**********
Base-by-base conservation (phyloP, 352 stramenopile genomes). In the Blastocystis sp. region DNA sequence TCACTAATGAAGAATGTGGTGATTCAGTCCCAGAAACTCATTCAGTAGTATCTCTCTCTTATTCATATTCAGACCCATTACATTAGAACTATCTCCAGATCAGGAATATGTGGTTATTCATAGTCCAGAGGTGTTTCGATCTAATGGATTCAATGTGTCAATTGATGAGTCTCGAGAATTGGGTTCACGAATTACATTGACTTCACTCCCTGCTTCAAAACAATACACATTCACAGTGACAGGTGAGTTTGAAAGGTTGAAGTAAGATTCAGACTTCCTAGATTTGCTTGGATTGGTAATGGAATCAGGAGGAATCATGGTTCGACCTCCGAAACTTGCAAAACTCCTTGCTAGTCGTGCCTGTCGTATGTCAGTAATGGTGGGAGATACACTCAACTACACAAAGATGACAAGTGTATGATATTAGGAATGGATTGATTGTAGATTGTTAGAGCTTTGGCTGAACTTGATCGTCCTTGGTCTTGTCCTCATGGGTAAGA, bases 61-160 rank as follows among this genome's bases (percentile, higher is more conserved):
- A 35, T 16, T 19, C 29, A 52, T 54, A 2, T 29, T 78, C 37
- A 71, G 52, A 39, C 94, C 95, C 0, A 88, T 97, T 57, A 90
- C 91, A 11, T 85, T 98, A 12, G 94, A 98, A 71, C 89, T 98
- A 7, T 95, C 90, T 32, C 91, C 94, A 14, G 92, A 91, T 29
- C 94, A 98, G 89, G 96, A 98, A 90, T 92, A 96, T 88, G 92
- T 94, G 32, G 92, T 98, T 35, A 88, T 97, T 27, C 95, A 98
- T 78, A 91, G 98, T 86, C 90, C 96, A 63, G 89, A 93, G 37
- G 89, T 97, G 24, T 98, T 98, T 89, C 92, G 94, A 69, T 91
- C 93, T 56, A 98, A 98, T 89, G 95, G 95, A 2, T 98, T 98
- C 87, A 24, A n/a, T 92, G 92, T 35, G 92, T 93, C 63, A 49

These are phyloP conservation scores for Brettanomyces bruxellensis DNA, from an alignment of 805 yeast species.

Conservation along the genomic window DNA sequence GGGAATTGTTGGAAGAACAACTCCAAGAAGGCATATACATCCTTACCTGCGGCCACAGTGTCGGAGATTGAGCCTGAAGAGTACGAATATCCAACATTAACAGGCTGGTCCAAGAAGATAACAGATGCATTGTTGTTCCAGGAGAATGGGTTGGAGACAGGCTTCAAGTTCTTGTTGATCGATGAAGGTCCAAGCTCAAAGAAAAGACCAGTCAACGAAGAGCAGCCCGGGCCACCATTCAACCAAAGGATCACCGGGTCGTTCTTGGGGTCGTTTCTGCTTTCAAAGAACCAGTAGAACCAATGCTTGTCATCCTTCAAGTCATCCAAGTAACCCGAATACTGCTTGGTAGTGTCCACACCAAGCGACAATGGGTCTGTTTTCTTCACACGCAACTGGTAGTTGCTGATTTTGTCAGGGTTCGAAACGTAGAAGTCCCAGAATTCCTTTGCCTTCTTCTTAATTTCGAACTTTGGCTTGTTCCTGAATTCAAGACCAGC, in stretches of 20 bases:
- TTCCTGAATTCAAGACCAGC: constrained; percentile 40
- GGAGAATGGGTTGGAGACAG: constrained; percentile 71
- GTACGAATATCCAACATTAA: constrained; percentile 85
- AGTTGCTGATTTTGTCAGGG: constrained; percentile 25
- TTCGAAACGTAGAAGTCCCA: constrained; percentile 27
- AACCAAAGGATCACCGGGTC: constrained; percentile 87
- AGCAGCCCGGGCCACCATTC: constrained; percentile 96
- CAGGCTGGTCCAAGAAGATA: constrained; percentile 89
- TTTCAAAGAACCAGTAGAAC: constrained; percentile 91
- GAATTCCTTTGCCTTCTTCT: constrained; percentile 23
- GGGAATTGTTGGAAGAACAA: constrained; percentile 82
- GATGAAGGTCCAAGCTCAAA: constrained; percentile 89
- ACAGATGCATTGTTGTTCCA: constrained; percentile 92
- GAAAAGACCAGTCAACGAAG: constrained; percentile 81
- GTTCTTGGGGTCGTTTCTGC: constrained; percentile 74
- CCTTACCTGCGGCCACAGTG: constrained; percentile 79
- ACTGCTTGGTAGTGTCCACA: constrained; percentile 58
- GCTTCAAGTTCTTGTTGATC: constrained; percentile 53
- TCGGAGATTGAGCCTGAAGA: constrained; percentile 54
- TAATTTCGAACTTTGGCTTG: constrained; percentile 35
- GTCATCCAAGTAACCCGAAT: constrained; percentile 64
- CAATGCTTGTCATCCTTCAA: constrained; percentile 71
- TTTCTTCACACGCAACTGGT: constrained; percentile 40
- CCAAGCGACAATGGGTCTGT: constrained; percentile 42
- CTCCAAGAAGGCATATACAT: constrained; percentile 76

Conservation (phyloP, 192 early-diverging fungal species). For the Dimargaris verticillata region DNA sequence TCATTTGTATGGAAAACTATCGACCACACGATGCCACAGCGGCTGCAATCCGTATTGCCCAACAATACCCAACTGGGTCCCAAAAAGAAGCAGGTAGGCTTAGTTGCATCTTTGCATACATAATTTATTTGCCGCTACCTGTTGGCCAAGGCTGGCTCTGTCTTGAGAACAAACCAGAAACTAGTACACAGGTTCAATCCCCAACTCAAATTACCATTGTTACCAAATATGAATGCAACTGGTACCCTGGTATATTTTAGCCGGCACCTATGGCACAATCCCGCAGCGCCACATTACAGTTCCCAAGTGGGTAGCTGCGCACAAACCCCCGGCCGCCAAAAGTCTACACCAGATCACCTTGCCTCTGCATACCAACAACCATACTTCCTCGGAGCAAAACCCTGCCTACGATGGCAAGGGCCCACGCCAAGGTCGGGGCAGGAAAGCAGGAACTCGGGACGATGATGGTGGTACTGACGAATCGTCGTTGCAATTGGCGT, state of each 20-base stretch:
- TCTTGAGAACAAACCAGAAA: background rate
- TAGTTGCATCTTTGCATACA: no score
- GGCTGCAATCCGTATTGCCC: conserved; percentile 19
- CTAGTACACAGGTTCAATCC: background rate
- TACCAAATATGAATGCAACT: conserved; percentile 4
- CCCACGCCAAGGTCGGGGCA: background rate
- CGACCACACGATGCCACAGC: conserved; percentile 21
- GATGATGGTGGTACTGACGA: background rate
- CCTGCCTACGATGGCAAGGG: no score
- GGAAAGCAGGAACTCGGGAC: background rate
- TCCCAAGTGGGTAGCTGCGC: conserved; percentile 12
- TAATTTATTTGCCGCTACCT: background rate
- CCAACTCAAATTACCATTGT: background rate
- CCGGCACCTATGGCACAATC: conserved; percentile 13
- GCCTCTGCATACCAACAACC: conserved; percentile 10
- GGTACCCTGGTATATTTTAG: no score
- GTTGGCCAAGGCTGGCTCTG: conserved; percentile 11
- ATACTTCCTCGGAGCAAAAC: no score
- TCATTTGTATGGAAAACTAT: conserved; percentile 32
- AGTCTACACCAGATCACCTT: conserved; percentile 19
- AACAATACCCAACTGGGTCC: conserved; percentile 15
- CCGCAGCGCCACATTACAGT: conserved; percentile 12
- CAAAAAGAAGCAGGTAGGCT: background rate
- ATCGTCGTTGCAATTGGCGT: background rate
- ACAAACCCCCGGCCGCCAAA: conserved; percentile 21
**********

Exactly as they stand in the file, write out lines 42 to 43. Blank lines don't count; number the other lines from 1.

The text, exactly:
- GGCTGCAATCCGTATTGCCC: conserved; percentile 19
- CTAGTACACAGGTTCAATCC: background rate